The natural law is written and engraved in the soul of each and every man, because it is human reason ordaining him to do good and forbidding him to sin. (Leo XIII)

Though written of human beings, this clearly applies to all rational beings. It is therefore incumbent on Thanos to follow this law.

Now we are told that it is never moral to commit an intrinsic evil even in pursuit of a good end; and clearly to kill another is an intrinsic evil. But the desired end, as shown, is undoubtedly good, perhaps the best imaginable physical good. Why then is this action immoral?

An action is good insofar as it disposes one toward God, and evil insofar as it turns one away. To kill, then, is evil, because it shows utter disdain for the life of another, rather than the love shown by God. Thanos, regardless of his motive, is showing the highest consideration for the universe as a whole, but none for the individuals whom he consigns to death. "If a man has a hundred sheep," Our Lord said, "and one of them goes astray, will he not leave the ninety-nine in the hills and go in search of the stray?" Or again he says that not one sparrow falls to the ground without His Father knowing, and tells us that we are more than a thousand times as valuable. If Our Lord shows so much solicitude for each one of us, must we not do the same? But killing - killing half the universe - ignores the natural dignity of each rational being, and the love that we must have for not only all, but each. This the natural law makes it evil to set out to kill, no matter what the intention.

Response to Objection 1: Any mention of "the greater good" are of doubtful worth in an argument. Many have spoken of "the greater good" only to inflict evil in others. In addition, it is not sufficient to point to the greatness of the good to be accomplished. The natural law is a reflection of God in the universe. Its application must be consistent with God's nature. And as God cares for each one, so too e must care for each one. Thanos did not do this.

Response to Objection 2: As above, it is wrong to intend to kill, and this seems to be what Thanos was intending to do. It is excusable to take an action which may, or even will, cause death as a side effect. In this see one is simply working to help or heal, even though death is incidentally caused. But this is not what was done.

Response to Objection 3: The objection, in essence, is that Thanos has no choice; that nothing else could have been done. It is not entirely certain, though, what the limits of the Stones' power is. Nor is it at all obvious that Thanos has explored them with the intent of avoiding the outcome he presents as necessary. There is no reason to believe that Thanos has no alternative path of action.

Response to Objection 4: Certainly eugenics, the philosophy that people's lives are to be treated according to some human standard of relative worth, is reprehensible. It does not follow that any other method (e.g. a random method) of selecting rational beings to be killed is necessarily not reprehensible.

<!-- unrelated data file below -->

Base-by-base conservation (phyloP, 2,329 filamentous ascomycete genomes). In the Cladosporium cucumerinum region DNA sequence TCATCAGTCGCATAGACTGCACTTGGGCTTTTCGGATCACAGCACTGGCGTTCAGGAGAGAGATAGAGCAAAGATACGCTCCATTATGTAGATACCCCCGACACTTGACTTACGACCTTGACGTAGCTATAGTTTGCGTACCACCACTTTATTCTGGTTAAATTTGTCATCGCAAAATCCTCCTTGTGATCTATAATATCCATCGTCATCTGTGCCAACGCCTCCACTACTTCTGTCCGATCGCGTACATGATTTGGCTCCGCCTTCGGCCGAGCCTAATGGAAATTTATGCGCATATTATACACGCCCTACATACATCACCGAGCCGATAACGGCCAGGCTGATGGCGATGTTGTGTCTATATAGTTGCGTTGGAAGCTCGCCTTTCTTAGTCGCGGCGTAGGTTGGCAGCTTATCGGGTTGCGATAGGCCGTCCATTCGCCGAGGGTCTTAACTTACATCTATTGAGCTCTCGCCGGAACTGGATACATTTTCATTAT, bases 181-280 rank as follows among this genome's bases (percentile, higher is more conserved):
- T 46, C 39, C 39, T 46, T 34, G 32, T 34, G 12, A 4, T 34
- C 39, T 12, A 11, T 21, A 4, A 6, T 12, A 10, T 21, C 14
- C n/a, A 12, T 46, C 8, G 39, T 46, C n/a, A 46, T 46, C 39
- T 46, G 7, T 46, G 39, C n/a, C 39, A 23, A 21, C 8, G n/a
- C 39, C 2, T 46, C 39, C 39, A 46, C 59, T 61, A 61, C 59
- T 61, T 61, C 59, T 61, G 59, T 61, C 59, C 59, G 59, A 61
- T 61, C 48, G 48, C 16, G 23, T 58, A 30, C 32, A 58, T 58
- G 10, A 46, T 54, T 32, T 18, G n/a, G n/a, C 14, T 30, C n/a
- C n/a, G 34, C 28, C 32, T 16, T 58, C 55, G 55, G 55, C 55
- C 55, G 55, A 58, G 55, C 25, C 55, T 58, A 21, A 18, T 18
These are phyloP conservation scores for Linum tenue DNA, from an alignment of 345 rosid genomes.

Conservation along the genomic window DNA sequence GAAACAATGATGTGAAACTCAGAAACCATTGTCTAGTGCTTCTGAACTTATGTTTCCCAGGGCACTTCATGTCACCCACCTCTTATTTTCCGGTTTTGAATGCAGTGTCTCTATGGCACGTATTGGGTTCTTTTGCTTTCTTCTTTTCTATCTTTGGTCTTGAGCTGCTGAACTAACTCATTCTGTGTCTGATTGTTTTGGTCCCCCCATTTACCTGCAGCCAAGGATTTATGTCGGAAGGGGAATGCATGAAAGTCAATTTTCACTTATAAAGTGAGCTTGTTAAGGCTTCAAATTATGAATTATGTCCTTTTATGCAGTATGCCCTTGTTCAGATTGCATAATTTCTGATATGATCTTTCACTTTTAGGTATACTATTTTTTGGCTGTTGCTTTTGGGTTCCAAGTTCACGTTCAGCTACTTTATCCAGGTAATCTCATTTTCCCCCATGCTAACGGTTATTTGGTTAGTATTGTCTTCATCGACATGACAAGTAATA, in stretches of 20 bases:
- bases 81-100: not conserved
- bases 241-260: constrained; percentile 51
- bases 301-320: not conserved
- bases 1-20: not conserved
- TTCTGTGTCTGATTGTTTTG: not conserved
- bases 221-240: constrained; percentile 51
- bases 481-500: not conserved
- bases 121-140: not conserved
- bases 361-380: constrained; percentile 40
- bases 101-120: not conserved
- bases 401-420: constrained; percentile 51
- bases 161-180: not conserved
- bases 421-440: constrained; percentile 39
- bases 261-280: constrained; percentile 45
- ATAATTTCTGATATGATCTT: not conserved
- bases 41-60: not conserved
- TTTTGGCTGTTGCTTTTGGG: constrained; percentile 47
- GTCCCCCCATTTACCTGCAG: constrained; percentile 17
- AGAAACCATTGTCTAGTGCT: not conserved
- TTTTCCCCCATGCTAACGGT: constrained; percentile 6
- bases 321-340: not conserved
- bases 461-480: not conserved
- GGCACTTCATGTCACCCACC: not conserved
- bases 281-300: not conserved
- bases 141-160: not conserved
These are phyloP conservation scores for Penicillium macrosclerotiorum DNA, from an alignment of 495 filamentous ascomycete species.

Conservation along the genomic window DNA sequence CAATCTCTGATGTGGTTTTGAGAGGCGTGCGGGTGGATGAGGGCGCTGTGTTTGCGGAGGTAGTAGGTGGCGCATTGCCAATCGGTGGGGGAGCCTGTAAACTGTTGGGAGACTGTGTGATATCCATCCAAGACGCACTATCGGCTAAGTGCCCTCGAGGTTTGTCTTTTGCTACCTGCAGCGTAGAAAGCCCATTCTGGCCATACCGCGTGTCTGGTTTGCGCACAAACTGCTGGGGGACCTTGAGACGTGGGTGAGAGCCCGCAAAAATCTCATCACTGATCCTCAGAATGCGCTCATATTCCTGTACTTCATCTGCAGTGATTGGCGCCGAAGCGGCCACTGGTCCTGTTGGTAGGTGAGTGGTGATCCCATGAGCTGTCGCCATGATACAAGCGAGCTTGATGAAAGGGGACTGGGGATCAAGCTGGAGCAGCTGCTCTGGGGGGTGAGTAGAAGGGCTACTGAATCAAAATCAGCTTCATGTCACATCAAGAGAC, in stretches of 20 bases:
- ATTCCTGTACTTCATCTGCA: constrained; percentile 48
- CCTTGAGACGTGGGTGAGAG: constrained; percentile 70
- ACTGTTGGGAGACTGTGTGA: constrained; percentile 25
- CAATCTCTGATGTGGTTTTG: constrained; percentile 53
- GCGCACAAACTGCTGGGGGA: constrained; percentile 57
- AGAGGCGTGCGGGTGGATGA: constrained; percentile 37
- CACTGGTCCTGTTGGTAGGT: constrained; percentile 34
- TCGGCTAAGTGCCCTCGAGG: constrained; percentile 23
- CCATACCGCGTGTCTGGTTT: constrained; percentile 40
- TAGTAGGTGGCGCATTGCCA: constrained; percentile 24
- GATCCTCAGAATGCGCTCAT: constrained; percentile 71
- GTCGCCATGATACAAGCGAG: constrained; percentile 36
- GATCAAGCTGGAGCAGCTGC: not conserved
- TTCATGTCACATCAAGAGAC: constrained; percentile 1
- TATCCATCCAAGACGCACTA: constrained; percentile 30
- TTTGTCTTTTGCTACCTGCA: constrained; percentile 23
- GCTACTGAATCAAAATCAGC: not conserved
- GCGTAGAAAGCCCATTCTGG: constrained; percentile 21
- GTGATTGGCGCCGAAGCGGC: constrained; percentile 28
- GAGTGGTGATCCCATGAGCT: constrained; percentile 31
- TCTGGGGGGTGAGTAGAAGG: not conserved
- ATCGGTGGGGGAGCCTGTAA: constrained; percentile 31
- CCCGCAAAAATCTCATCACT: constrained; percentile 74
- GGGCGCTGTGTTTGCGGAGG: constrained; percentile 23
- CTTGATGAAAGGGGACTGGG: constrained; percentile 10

Response to Objection 5: Indeed we are told "All things in moderation." But there is nothing moderate about killing one person, let alone half the life in the universe. Moderation regards quality of action as well as quantity.

  • I rearranged the objections a bit after the question was closed but somehow before you posted this. I took out #3 (which you're right was not a at all a good argument and added a new #5). I've seen people make that argument on the subreddit. "But he only killed people who were trying to hurt him through underhanded means, not those who fought against him bravely" – Peter Turner May 15 '18 at 18:58
  • Regarding your response to #3: If Thanos had rendered half of the population sterile would that have removed the problem? (Not saying that's a good thing but it would be better than killing). – DJClayworth May 15 '18 at 19:20
  • @Peter I'll have to wait until tomorrow to update my answer. – Matt Gutting May 15 '18 at 20:32
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Probably his sin was "pride". He consider himself able to decide on other lives, and to establish which is good and which is not: only God can do it.

Just like Adam and Eve after eating the forbidden fruit: they started to doubt God's knowledge of good and evil .

It's the first sin, and maybe the worst.

  • Whereas I appreciate the attempt at this answer. I would like to see something that addresses all the objections! I hadn't thought that it was pride, it almost seems like the character can't even see his pride and thinks he's humble and good - which is really scary. – Peter Turner May 15 '18 at 15:48